Quickly, Wilson said the team recognized they were doing a disservice to the community by giving “handouts,” and they had to find a way to give “a hand-up.” For example, they helped many homeless people find jobs and free places to live that ended in job loss and evictions.
“We thought they were the problem and then we realized if you were sexually assaulted for 17 years and never had counseling or never been to the dentist and have an abscessed tooth, you can’t expect someone to receive that hand out and successfully manage it without help,” Wilson said. “They will go back to living in the car because they know how to live in their car. A repeated handout leads to entitlement, and the problem lies every time with the person giving the handout.”
Wilson said the team collaborated to create a Dream Dollar system in tandem with opening a Resale Store. They launched classes on parenting, finances, mental health, bible studies, nutrition, coping with grief, anger management—topics relevant to health and wellness. The Dream Dollars were redeemable at any of their now three Resale Stores, where they offer appliances, clothing, furniture—anything anyone would need to furnish an apartment and restart a life. Dream Dollars can also be used to wash and dry clothing or take showers. This encouraged personal wellness first and job success second, Wilson explained.
“People have real needs, their kid does not have shoes or school supplies,” Wilson said. “We couldn’t be the handout place—they had to have some skin in it.”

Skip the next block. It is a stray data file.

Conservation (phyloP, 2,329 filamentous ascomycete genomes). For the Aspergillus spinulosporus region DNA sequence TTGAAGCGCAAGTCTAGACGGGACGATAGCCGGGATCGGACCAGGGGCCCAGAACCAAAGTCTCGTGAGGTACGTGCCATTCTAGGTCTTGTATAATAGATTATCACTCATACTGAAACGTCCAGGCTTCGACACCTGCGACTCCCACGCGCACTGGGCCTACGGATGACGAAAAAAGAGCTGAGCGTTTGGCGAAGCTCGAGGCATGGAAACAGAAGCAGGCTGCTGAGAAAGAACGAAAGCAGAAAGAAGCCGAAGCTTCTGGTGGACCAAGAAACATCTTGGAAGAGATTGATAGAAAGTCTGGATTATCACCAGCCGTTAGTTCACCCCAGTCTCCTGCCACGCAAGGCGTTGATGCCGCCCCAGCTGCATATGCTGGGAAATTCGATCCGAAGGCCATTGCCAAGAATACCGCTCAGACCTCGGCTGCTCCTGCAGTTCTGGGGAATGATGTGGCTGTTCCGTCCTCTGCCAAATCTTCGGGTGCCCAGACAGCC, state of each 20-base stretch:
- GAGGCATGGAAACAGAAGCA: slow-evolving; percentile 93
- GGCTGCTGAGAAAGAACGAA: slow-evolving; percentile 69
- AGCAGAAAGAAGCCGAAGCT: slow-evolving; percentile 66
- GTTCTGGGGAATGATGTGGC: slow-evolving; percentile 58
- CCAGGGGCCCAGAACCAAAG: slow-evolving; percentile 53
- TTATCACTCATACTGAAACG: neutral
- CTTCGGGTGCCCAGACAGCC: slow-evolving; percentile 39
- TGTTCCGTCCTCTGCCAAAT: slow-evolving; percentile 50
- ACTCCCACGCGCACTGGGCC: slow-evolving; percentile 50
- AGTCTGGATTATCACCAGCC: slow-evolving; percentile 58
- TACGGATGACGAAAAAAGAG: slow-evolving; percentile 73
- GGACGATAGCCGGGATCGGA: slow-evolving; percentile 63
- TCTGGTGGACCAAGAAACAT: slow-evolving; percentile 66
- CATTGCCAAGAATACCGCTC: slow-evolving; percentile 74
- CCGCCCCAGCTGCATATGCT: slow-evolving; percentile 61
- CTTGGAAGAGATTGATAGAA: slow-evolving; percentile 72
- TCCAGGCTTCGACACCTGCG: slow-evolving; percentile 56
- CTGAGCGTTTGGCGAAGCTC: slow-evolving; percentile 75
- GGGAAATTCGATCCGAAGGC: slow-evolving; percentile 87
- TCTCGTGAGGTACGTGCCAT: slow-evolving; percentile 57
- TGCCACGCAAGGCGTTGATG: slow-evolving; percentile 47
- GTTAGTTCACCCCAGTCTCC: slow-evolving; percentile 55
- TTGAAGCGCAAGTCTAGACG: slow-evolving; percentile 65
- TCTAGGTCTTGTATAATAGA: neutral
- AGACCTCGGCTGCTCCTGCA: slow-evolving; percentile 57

In 2016, 23 tiny houses were built on the campus of The Dream Center, each complete with a front porch and landscaping, facing a central green area. This program was launched out of what Wilson calls desperation to help the needy women and children in the Easley area. Twenty women and children are accepted once per year where they undergo a year of intense inpouring of love, teaching, coaching, and help—mentally, physically and spiritually, Wilson said.
In mid-January 2021, a new class of women and children arrived.
“The first few weeks are the hardest,” Carswell said, who graduated from Opportunity Village and is now on staff as a peer support specialist. You permanently give up any substances and even your cell phone for 12 weeks. “They really intensively pour into you the love of Jesus, you take daily classes, you meet with your spiritual counselors, you go to the YMCA to work out, you take financial and parenting classes, and earn Dream Dollars. After 12 weeks, you go into Discovery where you discover what you want to do for the rest of your life. Do you need to get your license back so you can drive to work? Do you want to go to college? Do you want to get in touch with your children?”
Carswell added that for her, Discovery affirmed that she wanted to be an addiction counselor, but to do that, she needed to apply for college, do paperwork for a pardon for her extensive criminal record, and to get back her driver’s license. She said she had assistance and support every step of the way.
“After 15 years, I got my license back—I thought I was going to never drive again!” She is currently taking part-time classes at Greenville Technical College to get her certification in addictions counseling.